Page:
Saturday, July 15, 2017

B-A-B-Y: Sky's Review of Baby Driver

In a world of summer blockbusters and popcorn flicks, Baby Driver would be easy to mistake as yet another car chase action film. That’s certainly what I thought it was when I saw the trailer. I wasn’t deterred--it had a star-studded cast, including Ansel Elgort, Jamie Foxx, Lily James, Jon Hamm, and my personal favorite, Jon Bernthal. Plus, I’m always down for a good action flick. I saw, however, some reviews online saying that this movie was better than the trailers indicated and that this movie was pure artistry. So, of course, I was intrigued. Baby Driver did not let me down.

I should preface this by saying I’m not as huge a film buff as I would like to be, and I haven’t seen any of Edgar Wright’s main films (sadly, Ant-Man doesn’t count). I also went into Baby Driver with absolutely no knowledge and an open mind, which is definitely how I recommend everyone go into this movie.

Baby Driver focuses on the titular character Baby, a getaway driver with a penchant for music. And music is one thing that this movie has going for it. In fact, Baby Driver would not be the same without the music. Its soundtrack is one of the best I’ve seen, tied only with Guardians of the Galaxy Vol. 2. (After both of those movies, I immediately looked up the soundtracks and loaded them into my Spotify.) The movie starts out with the song “Bellbottoms” by The Jon Spencer Blues Explosion, which is what inspired Edgar Wright for this film in the first place, and it just keeps rolling from there. For most movies, the soundtrack is added after the film is shot, but this film was made around the music, and it definitely shows. The soundtrack is woven seamlessly throughout the film, and the sound effects even add the percussion in some scenes, which is my jam. I absolutely adored it.

My other favorite aspect of Baby Driver is its main character, Baby himself. Movies about criminals can be tough to pull off, but Wright does it by making Baby the purest cinnamon roll you’ve ever seen. Additionally, Lily James is golden in this film with her sweet-with-an-edge portrayal of Debora, who gets her chance to shine with equal levels of innocence and badassery. Even the criminals aren’t caricatures; they are completely, unabashedly human, and they embrace humanity in all its glory. This film tackles the dark underbelly of crime by adding layers to its characterization, by utilizing the gray instead of just pure black and white. It pays off. Baby Driver is a deliciously fascinating character study set to electrifying beats and heart-pounding action scenes.

That brings me to the more obvious focus of the movie: the cars. Baby Driver is a car-chase movie, yes, but it’s one with a lot of heart. That doesn’t mean that the car chases get overshadowed, however. They’re some of the best parts of the movie, and they’re expertly well done. Each one of them is different, taking place in different locations, and of course, the music adds a different flavor to each one. And even when a scene doesn’t involve a car, the tension is kept at an all-time high throughout the whole thing. This movie kept me on the edge of the seat until the screen turned to black.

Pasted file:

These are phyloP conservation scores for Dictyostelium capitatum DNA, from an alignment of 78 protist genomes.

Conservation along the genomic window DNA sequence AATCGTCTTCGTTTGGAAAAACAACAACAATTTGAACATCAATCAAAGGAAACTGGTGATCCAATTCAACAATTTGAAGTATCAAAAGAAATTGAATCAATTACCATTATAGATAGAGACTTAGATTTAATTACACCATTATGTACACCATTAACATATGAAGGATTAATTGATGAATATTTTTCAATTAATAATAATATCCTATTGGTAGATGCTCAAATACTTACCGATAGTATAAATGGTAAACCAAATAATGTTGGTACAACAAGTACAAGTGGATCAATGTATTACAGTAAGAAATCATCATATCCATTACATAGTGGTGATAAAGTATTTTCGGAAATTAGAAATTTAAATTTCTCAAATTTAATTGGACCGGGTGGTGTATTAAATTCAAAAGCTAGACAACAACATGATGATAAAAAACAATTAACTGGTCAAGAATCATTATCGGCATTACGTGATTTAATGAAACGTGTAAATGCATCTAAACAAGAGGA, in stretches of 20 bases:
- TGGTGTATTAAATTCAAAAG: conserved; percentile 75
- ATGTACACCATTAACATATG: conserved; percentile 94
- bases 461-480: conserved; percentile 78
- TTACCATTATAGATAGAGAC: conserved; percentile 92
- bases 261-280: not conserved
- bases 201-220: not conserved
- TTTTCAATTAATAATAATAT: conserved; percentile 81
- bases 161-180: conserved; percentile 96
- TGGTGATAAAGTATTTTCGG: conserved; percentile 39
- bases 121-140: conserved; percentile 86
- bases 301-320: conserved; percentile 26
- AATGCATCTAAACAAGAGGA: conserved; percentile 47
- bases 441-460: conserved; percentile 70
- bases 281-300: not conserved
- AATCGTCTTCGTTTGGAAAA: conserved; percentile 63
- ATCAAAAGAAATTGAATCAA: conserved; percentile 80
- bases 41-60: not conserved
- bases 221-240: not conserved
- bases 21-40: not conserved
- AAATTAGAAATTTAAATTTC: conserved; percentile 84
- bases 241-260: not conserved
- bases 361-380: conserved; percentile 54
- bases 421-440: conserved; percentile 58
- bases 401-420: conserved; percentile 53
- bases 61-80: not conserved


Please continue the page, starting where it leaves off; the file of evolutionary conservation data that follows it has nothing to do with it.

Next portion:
And yet, with all the tension, Baby Driver is hilarious. It has perfectly timed comedic moments that help ease the breakneck speed and make this movie more lighthearted. These moments help this movie live up to being a summer blockbuster, and they make the movie so much more enjoyable.

And now for the less fun part of this review. Baby Driver isn’t perfect. Despite its star-studded cast, most of them were white. It’s an unfortunate example of the inequality that still exists. While Jamie Foxx is an amazing part of this movie and absolutely should not be discredited, movies can have more than one person of color in their cast. (I can’t believe I have to even say this.) We can do better than this, Hollywood.

And a disclaimer: Baby Driver definitely lives up to its R-rating with language and violence. While this wasn’t a problem for me, it’s something to be aware of if that’s something that would bother you. (And in my opinion, the good things about Baby Driver are worth the more mature aspects.)

I’m a firm believer that you can love something while seeing its flaws. Baby Driver is a rare gem in a sea of easily forgettable films. It’s a reminder that film can be art--in fact, art is what film is meant to be. It’s a reminder of the heights that film can achieve. It’s a reminder of humanity in all its beautiful brokenness.

And, the best part is, amidst all of that, it’s just plain fun.


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